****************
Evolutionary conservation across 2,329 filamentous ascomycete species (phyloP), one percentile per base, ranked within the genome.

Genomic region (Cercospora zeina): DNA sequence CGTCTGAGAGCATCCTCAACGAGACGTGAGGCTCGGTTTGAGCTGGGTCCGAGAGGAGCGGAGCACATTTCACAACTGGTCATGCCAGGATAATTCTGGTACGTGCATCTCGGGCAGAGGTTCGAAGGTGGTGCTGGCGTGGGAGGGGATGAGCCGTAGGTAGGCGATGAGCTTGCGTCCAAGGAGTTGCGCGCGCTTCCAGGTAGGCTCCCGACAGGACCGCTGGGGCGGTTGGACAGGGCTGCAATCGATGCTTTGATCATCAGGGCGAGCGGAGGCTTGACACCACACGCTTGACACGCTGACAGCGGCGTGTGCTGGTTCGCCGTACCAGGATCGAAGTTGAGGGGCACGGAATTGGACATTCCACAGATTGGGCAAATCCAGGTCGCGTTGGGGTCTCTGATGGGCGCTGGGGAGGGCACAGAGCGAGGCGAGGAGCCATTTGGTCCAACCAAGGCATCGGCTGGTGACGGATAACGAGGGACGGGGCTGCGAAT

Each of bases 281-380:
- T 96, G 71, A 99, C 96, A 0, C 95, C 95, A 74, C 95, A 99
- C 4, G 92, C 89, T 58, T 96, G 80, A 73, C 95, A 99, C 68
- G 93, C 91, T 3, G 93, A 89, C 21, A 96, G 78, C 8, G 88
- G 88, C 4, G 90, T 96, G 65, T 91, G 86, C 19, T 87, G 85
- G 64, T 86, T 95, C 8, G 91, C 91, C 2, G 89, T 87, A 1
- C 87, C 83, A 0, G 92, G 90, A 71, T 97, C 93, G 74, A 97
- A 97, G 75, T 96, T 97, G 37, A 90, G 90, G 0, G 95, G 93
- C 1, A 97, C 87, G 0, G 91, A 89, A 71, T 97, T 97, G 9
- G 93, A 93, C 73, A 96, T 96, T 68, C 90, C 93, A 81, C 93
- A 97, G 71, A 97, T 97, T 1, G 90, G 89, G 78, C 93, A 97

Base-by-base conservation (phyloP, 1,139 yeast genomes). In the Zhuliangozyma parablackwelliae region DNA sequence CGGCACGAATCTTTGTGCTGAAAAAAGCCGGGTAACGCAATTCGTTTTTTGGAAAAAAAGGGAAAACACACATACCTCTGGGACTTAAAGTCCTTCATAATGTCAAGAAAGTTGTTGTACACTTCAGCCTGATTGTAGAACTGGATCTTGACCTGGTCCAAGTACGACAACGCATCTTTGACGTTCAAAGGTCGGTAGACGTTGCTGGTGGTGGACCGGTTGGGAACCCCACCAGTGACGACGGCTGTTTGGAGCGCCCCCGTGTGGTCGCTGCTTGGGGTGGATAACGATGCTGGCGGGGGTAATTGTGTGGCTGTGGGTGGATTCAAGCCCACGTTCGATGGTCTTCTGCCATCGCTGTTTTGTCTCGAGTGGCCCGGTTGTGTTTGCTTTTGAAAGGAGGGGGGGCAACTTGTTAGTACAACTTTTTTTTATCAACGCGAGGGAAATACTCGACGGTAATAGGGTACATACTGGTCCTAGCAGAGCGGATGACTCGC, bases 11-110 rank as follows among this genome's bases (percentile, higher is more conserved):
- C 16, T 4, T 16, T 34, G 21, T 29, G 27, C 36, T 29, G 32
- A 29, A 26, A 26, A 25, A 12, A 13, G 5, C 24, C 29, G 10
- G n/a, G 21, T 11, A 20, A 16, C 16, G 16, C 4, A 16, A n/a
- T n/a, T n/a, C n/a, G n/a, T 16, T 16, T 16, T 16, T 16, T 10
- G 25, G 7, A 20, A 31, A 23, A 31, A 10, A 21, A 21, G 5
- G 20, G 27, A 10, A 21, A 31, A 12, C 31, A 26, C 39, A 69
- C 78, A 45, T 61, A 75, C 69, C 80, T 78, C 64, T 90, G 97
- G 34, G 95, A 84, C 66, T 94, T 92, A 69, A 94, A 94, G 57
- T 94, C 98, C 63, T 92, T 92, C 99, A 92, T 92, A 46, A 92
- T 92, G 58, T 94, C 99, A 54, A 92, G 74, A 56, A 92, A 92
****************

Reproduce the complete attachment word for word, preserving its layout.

Evolutionary conservation across 2,329 filamentous ascomycete species (phyloP), one percentile per base, ranked within the genome.

Genomic region (Cercospora zeina): DNA sequence CGTCTGAGAGCATCCTCAACGAGACGTGAGGCTCGGTTTGAGCTGGGTCCGAGAGGAGCGGAGCACATTTCACAACTGGTCATGCCAGGATAATTCTGGTACGTGCATCTCGGGCAGAGGTTCGAAGGTGGTGCTGGCGTGGGAGGGGATGAGCCGTAGGTAGGCGATGAGCTTGCGTCCAAGGAGTTGCGCGCGCTTCCAGGTAGGCTCCCGACAGGACCGCTGGGGCGGTTGGACAGGGCTGCAATCGATGCTTTGATCATCAGGGCGAGCGGAGGCTTGACACCACACGCTTGACACGCTGACAGCGGCGTGTGCTGGTTCGCCGTACCAGGATCGAAGTTGAGGGGCACGGAATTGGACATTCCACAGATTGGGCAAATCCAGGTCGCGTTGGGGTCTCTGATGGGCGCTGGGGAGGGCACAGAGCGAGGCGAGGAGCCATTTGGTCCAACCAAGGCATCGGCTGGTGACGGATAACGAGGGACGGGGCTGCGAAT

Each of bases 281-380:
- T 96, G 71, A 99, C 96, A 0, C 95, C 95, A 74, C 95, A 99
- C 4, G 92, C 89, T 58, T 96, G 80, A 73, C 95, A 99, C 68
- G 93, C 91, T 3, G 93, A 89, C 21, A 96, G 78, C 8, G 88
- G 88, C 4, G 90, T 96, G 65, T 91, G 86, C 19, T 87, G 85
- G 64, T 86, T 95, C 8, G 91, C 91, C 2, G 89, T 87, A 1
- C 87, C 83, A 0, G 92, G 90, A 71, T 97, C 93, G 74, A 97
- A 97, G 75, T 96, T 97, G 37, A 90, G 90, G 0, G 95, G 93
- C 1, A 97, C 87, G 0, G 91, A 89, A 71, T 97, T 97, G 9
- G 93, A 93, C 73, A 96, T 96, T 68, C 90, C 93, A 81, C 93
- A 97, G 71, A 97, T 97, T 1, G 90, G 89, G 78, C 93, A 97

Base-by-base conservation (phyloP, 1,139 yeast genomes). In the Zhuliangozyma parablackwelliae region DNA sequence CGGCACGAATCTTTGTGCTGAAAAAAGCCGGGTAACGCAATTCGTTTTTTGGAAAAAAAGGGAAAACACACATACCTCTGGGACTTAAAGTCCTTCATAATGTCAAGAAAGTTGTTGTACACTTCAGCCTGATTGTAGAACTGGATCTTGACCTGGTCCAAGTACGACAACGCATCTTTGACGTTCAAAGGTCGGTAGACGTTGCTGGTGGTGGACCGGTTGGGAACCCCACCAGTGACGACGGCTGTTTGGAGCGCCCCCGTGTGGTCGCTGCTTGGGGTGGATAACGATGCTGGCGGGGGTAATTGTGTGGCTGTGGGTGGATTCAAGCCCACGTTCGATGGTCTTCTGCCATCGCTGTTTTGTCTCGAGTGGCCCGGTTGTGTTTGCTTTTGAAAGGAGGGGGGGCAACTTGTTAGTACAACTTTTTTTTATCAACGCGAGGGAAATACTCGACGGTAATAGGGTACATACTGGTCCTAGCAGAGCGGATGACTCGC, bases 11-110 rank as follows among this genome's bases (percentile, higher is more conserved):
- C 16, T 4, T 16, T 34, G 21, T 29, G 27, C 36, T 29, G 32
- A 29, A 26, A 26, A 25, A 12, A 13, G 5, C 24, C 29, G 10
- G n/a, G 21, T 11, A 20, A 16, C 16, G 16, C 4, A 16, A n/a
- T n/a, T n/a, C n/a, G n/a, T 16, T 16, T 16, T 16, T 16, T 10
- G 25, G 7, A 20, A 31, A 23, A 31, A 10, A 21, A 21, G 5
- G 20, G 27, A 10, A 21, A 31, A 12, C 31, A 26, C 39, A 69
- C 78, A 45, T 61, A 75, C 69, C 80, T 78, C 64, T 90, G 97
- G 34, G 95, A 84, C 66, T 94, T 92, A 69, A 94, A 94, G 57
- T 94, C 98, C 63, T 92, T 92, C 99, A 92, T 92, A 46, A 92
- T 92, G 58, T 94, C 99, A 54, A 92, G 74, A 56, A 92, A 92